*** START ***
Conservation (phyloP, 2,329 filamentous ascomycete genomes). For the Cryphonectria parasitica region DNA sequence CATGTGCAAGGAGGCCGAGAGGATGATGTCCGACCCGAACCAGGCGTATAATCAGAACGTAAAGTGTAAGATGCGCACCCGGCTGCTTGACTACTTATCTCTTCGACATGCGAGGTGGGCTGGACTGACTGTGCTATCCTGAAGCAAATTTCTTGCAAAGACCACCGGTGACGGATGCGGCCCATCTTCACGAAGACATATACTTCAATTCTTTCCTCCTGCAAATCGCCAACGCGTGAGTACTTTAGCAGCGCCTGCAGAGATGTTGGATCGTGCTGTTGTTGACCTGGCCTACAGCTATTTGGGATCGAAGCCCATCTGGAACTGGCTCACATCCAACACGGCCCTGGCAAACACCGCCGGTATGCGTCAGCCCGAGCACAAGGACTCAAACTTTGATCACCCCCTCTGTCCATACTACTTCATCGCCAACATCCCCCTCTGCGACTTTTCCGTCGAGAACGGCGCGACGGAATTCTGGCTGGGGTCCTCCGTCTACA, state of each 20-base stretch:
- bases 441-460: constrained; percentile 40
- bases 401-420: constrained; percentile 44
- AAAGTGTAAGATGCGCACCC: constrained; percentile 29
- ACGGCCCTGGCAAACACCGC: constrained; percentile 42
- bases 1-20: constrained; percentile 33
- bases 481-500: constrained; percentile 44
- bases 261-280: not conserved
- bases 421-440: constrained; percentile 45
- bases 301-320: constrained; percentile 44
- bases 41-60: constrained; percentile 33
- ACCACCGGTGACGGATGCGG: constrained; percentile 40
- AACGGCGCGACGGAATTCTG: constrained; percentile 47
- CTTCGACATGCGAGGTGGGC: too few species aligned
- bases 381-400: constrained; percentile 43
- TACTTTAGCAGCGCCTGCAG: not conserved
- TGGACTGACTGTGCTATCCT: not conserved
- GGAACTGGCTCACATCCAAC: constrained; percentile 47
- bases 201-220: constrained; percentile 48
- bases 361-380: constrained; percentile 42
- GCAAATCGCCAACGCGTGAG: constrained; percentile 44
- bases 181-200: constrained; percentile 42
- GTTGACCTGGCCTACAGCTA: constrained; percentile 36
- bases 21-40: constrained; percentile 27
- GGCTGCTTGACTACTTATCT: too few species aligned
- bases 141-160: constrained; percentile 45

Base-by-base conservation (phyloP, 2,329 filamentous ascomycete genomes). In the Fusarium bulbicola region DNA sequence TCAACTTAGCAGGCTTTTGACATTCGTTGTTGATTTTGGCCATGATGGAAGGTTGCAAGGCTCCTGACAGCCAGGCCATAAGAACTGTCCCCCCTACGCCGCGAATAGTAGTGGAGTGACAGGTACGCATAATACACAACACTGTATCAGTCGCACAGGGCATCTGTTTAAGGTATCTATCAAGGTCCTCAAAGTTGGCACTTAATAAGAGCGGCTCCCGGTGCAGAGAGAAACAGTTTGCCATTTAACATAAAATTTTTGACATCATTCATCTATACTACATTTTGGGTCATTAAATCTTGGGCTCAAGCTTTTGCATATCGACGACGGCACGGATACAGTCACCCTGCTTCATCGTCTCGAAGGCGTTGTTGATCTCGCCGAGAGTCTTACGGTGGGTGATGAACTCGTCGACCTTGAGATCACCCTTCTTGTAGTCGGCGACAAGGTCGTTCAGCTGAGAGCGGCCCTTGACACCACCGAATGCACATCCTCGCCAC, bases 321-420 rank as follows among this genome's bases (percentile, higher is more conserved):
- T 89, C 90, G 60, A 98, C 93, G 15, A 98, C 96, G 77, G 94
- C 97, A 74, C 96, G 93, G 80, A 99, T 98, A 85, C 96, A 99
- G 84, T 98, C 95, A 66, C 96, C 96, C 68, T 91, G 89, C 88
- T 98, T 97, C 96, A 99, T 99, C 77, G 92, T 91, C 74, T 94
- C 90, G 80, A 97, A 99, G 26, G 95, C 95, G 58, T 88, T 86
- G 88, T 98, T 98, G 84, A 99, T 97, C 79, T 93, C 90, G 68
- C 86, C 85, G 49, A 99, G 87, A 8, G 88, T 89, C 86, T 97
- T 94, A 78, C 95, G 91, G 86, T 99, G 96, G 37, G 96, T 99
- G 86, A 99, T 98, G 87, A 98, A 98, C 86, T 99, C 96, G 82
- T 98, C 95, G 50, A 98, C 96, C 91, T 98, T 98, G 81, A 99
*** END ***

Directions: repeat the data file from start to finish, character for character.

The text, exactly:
Conservation (phyloP, 2,329 filamentous ascomycete genomes). For the Cryphonectria parasitica region DNA sequence CATGTGCAAGGAGGCCGAGAGGATGATGTCCGACCCGAACCAGGCGTATAATCAGAACGTAAAGTGTAAGATGCGCACCCGGCTGCTTGACTACTTATCTCTTCGACATGCGAGGTGGGCTGGACTGACTGTGCTATCCTGAAGCAAATTTCTTGCAAAGACCACCGGTGACGGATGCGGCCCATCTTCACGAAGACATATACTTCAATTCTTTCCTCCTGCAAATCGCCAACGCGTGAGTACTTTAGCAGCGCCTGCAGAGATGTTGGATCGTGCTGTTGTTGACCTGGCCTACAGCTATTTGGGATCGAAGCCCATCTGGAACTGGCTCACATCCAACACGGCCCTGGCAAACACCGCCGGTATGCGTCAGCCCGAGCACAAGGACTCAAACTTTGATCACCCCCTCTGTCCATACTACTTCATCGCCAACATCCCCCTCTGCGACTTTTCCGTCGAGAACGGCGCGACGGAATTCTGGCTGGGGTCCTCCGTCTACA, state of each 20-base stretch:
- bases 441-460: constrained; percentile 40
- bases 401-420: constrained; percentile 44
- AAAGTGTAAGATGCGCACCC: constrained; percentile 29
- ACGGCCCTGGCAAACACCGC: constrained; percentile 42
- bases 1-20: constrained; percentile 33
- bases 481-500: constrained; percentile 44
- bases 261-280: not conserved
- bases 421-440: constrained; percentile 45
- bases 301-320: constrained; percentile 44
- bases 41-60: constrained; percentile 33
- ACCACCGGTGACGGATGCGG: constrained; percentile 40
- AACGGCGCGACGGAATTCTG: constrained; percentile 47
- CTTCGACATGCGAGGTGGGC: too few species aligned
- bases 381-400: constrained; percentile 43
- TACTTTAGCAGCGCCTGCAG: not conserved
- TGGACTGACTGTGCTATCCT: not conserved
- GGAACTGGCTCACATCCAAC: constrained; percentile 47
- bases 201-220: constrained; percentile 48
- bases 361-380: constrained; percentile 42
- GCAAATCGCCAACGCGTGAG: constrained; percentile 44
- bases 181-200: constrained; percentile 42
- GTTGACCTGGCCTACAGCTA: constrained; percentile 36
- bases 21-40: constrained; percentile 27
- GGCTGCTTGACTACTTATCT: too few species aligned
- bases 141-160: constrained; percentile 45

Base-by-base conservation (phyloP, 2,329 filamentous ascomycete genomes). In the Fusarium bulbicola region DNA sequence TCAACTTAGCAGGCTTTTGACATTCGTTGTTGATTTTGGCCATGATGGAAGGTTGCAAGGCTCCTGACAGCCAGGCCATAAGAACTGTCCCCCCTACGCCGCGAATAGTAGTGGAGTGACAGGTACGCATAATACACAACACTGTATCAGTCGCACAGGGCATCTGTTTAAGGTATCTATCAAGGTCCTCAAAGTTGGCACTTAATAAGAGCGGCTCCCGGTGCAGAGAGAAACAGTTTGCCATTTAACATAAAATTTTTGACATCATTCATCTATACTACATTTTGGGTCATTAAATCTTGGGCTCAAGCTTTTGCATATCGACGACGGCACGGATACAGTCACCCTGCTTCATCGTCTCGAAGGCGTTGTTGATCTCGCCGAGAGTCTTACGGTGGGTGATGAACTCGTCGACCTTGAGATCACCCTTCTTGTAGTCGGCGACAAGGTCGTTCAGCTGAGAGCGGCCCTTGACACCACCGAATGCACATCCTCGCCAC, bases 321-420 rank as follows among this genome's bases (percentile, higher is more conserved):
- T 89, C 90, G 60, A 98, C 93, G 15, A 98, C 96, G 77, G 94
- C 97, A 74, C 96, G 93, G 80, A 99, T 98, A 85, C 96, A 99
- G 84, T 98, C 95, A 66, C 96, C 96, C 68, T 91, G 89, C 88
- T 98, T 97, C 96, A 99, T 99, C 77, G 92, T 91, C 74, T 94
- C 90, G 80, A 97, A 99, G 26, G 95, C 95, G 58, T 88, T 86
- G 88, T 98, T 98, G 84, A 99, T 97, C 79, T 93, C 90, G 68
- C 86, C 85, G 49, A 99, G 87, A 8, G 88, T 89, C 86, T 97
- T 94, A 78, C 95, G 91, G 86, T 99, G 96, G 37, G 96, T 99
- G 86, A 99, T 98, G 87, A 98, A 98, C 86, T 99, C 96, G 82
- T 98, C 95, G 50, A 98, C 96, C 91, T 98, T 98, G 81, A 99